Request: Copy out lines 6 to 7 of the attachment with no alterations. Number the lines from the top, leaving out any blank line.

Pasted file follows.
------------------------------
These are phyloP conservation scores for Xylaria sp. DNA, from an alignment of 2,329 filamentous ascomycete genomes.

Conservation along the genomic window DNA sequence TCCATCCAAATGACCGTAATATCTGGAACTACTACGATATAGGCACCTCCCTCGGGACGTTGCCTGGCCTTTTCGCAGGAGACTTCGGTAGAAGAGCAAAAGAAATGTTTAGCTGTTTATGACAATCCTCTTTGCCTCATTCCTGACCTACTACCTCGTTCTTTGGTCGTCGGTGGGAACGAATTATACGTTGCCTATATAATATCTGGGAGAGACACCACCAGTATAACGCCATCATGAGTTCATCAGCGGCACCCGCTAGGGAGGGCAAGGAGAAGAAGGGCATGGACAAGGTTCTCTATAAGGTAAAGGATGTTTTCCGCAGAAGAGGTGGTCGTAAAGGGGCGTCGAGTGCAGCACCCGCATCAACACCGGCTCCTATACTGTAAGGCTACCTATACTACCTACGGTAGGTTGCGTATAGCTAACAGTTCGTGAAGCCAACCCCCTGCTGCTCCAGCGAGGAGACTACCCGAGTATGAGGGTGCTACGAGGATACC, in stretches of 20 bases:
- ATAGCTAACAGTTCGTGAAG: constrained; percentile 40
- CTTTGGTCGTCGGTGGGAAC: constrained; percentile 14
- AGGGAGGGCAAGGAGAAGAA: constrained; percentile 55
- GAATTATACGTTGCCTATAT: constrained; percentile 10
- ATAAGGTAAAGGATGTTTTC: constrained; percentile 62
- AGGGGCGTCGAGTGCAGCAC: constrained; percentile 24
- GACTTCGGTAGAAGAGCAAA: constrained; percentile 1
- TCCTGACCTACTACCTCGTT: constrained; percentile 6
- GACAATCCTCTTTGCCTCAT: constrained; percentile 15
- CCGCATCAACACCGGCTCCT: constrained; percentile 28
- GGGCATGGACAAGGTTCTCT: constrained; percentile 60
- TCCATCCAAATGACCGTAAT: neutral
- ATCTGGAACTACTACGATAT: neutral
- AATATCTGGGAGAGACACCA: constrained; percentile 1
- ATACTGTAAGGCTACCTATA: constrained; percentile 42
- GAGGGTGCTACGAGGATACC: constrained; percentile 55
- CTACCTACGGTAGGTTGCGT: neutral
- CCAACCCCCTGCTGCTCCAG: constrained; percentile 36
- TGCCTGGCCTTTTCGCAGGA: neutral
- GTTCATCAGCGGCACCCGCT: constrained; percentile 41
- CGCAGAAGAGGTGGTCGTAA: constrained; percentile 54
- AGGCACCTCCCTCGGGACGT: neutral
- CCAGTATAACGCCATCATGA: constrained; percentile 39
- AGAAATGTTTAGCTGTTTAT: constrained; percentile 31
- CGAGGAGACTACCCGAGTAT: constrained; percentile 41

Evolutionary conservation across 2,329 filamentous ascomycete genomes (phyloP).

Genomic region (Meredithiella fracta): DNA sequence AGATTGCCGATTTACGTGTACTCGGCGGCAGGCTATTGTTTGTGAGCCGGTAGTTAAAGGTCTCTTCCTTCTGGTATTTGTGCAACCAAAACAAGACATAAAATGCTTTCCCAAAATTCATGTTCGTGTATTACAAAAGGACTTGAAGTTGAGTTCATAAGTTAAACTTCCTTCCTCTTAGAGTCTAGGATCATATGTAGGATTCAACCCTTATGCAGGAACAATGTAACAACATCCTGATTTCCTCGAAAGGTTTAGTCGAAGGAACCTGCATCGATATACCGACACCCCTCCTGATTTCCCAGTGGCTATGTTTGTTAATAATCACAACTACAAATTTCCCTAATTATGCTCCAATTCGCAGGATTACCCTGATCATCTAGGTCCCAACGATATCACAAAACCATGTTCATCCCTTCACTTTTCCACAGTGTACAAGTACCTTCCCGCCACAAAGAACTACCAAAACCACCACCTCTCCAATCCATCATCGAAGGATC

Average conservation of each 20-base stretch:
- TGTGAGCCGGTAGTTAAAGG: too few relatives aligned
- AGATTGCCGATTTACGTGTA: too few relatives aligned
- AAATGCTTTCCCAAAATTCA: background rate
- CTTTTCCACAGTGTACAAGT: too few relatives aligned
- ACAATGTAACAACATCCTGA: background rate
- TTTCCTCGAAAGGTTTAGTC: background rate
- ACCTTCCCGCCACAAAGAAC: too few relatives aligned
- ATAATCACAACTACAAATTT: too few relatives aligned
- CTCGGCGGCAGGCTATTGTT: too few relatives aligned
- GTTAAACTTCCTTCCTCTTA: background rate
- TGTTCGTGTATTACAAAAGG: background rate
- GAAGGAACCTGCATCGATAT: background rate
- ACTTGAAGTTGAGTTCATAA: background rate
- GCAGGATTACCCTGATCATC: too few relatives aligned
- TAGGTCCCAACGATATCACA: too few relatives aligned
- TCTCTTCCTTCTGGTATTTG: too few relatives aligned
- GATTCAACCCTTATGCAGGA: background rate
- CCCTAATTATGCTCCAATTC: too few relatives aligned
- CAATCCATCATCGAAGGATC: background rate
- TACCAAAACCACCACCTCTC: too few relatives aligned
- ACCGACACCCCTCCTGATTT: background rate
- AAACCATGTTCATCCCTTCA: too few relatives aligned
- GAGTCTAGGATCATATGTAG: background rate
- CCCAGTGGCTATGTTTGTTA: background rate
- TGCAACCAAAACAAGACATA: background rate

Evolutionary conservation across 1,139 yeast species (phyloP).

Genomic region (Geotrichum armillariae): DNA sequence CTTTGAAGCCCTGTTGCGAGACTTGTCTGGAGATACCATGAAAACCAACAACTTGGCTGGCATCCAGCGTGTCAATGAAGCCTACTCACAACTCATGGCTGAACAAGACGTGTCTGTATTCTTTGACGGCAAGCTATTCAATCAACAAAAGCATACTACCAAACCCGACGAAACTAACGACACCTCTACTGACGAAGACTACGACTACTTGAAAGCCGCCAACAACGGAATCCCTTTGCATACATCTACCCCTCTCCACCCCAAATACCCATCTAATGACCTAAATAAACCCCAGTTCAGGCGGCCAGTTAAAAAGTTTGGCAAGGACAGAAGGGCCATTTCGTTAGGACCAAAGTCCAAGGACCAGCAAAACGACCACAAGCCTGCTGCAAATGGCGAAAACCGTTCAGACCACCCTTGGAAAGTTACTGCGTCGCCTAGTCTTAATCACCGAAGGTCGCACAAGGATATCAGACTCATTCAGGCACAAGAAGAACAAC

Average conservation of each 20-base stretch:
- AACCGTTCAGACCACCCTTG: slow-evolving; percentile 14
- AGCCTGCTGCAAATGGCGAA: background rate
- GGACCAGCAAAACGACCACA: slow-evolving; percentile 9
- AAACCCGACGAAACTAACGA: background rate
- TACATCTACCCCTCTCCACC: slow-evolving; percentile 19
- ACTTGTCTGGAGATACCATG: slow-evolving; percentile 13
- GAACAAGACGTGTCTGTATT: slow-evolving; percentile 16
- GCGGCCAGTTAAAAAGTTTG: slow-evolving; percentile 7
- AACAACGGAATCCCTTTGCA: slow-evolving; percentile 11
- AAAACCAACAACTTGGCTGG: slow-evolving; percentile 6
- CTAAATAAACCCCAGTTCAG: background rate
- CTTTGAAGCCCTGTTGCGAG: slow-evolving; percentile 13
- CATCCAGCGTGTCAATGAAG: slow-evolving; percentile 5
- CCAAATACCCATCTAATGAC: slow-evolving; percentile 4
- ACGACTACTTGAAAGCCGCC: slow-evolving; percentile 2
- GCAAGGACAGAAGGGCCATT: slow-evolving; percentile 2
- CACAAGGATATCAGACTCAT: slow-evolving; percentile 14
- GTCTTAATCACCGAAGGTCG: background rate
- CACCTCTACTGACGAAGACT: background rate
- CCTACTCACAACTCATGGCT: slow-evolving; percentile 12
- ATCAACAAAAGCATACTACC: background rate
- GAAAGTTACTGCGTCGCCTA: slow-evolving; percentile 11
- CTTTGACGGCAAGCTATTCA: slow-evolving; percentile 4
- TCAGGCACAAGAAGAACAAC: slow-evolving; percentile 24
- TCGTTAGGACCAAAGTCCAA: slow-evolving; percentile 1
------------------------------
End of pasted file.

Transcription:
- GAATTATACGTTGCCTATAT: constrained; percentile 10
- ATAAGGTAAAGGATGTTTTC: constrained; percentile 62